Coronavirus Pandemic: Can COVID-19 get transmitted through air? All you need to know

By: |
July 7, 2020 1:37 PM

WHO had stated that the transmission of the virus through air could be possible in certain settings and circumstances.

Scientists have suggested that transmission through aerosols is also possible.Scientists have suggested that transmission through aerosols is also possible.

Coronavirus transmission: Recently, it was reported that as many as 239 scientists across 32 countries wrote to world nodal health agency the World Health Organisation (WHO), bringing up the issue that COVID-19 can remain airborne for some time and can transmit itself. They also reportedly showed evidence that people could be infected due to smaller particles of the virus and hence, there was a need for WHO to revise its earlier recommendations. The paper on this matter, titled ‘It is time to address airborne transmission of Covid-19’, was published in a scientific journal on Monday.

Airborne transmission of COVID-19: What it means

A report in IE explained that the transmission of a respiratory disease like COVID-19 can occur through droplets of varying sizes. If the particles of droplets are larger than five to 10 microns in diameter, they are called respiratory droplets, while those smaller than five microns are known as droplet nuclei. The report added that WHO has so far stated that current evidence suggests that the virus is being transmitted through respiratory droplets as well as contact routes. However, in the new letter, scientists have suggested that transmission through aerosols is also possible.

The report explained that while currently WHO believes that virus is being transmitted through droplets which are produced while speaking, sneezing, coughing, etc. Since these droplets are larger, they eventually succumb to gravity and only travel through the air for one metre, according to WHO. However, in the open letter, the scientists cited evidence that the virus can also transmit in droplet nuclei, and these can travel more than one metre and also stay in the air for a long time. The report states that if this can be established, it would indicate that the transmission risk is higher than previously thought.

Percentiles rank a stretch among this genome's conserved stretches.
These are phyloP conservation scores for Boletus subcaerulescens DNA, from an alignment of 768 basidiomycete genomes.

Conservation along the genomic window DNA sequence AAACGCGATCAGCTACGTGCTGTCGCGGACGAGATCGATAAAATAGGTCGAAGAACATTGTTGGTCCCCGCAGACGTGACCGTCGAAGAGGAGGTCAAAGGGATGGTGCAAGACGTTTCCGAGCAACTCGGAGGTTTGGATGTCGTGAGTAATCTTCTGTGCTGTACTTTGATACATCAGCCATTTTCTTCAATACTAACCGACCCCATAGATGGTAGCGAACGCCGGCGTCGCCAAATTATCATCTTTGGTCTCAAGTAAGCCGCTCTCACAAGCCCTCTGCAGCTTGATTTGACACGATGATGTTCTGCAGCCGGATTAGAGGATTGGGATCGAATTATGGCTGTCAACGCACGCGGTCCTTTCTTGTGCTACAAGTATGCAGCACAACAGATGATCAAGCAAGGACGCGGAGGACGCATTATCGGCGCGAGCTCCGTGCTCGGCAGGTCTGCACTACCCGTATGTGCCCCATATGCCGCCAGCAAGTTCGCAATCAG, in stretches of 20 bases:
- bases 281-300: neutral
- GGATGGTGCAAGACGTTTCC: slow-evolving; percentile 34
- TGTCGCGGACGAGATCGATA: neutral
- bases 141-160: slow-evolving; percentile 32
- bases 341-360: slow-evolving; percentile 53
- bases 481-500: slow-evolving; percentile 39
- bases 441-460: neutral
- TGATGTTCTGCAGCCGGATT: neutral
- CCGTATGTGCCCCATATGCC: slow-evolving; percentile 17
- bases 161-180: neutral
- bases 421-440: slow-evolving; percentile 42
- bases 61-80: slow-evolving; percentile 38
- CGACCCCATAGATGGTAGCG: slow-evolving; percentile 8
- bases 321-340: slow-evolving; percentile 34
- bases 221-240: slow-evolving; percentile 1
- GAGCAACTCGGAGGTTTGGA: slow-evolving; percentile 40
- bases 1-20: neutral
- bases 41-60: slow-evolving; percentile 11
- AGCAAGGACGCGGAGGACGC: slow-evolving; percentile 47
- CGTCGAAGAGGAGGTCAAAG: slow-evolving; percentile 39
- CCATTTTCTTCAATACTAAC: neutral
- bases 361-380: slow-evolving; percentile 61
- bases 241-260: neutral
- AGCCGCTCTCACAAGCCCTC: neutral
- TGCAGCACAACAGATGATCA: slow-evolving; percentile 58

Airborne transmission: Is the revelation a new one?

The IE report cited WHO as stating that the transmission of the virus through air could be possible in certain settings and circumstances. Some of the settings include those procedures that lead to the generation of aerosols, bronchoscopy, administration of nebulised treatment, endotracheal intubation, manual ventilation before intubation, open suctioning, disconnecting a patient from the ventilator, turning a patients into a prone position, tracheostomy, cardiopulmonary resuscitation, and non-invasive positive-pressure ventilation, the report stated.

The report further stated that in reference to the report of open letters, the global health agency said that there was a need to carefully interpret the initial findings. It added that if the examination of the evidence being cited has to be conducted, then the researchers would be looking at the specific settings where the virus was found to be airborne, the time duration for which the virus stayed in the air, and if the virus continued to stay infectious for the entire duration.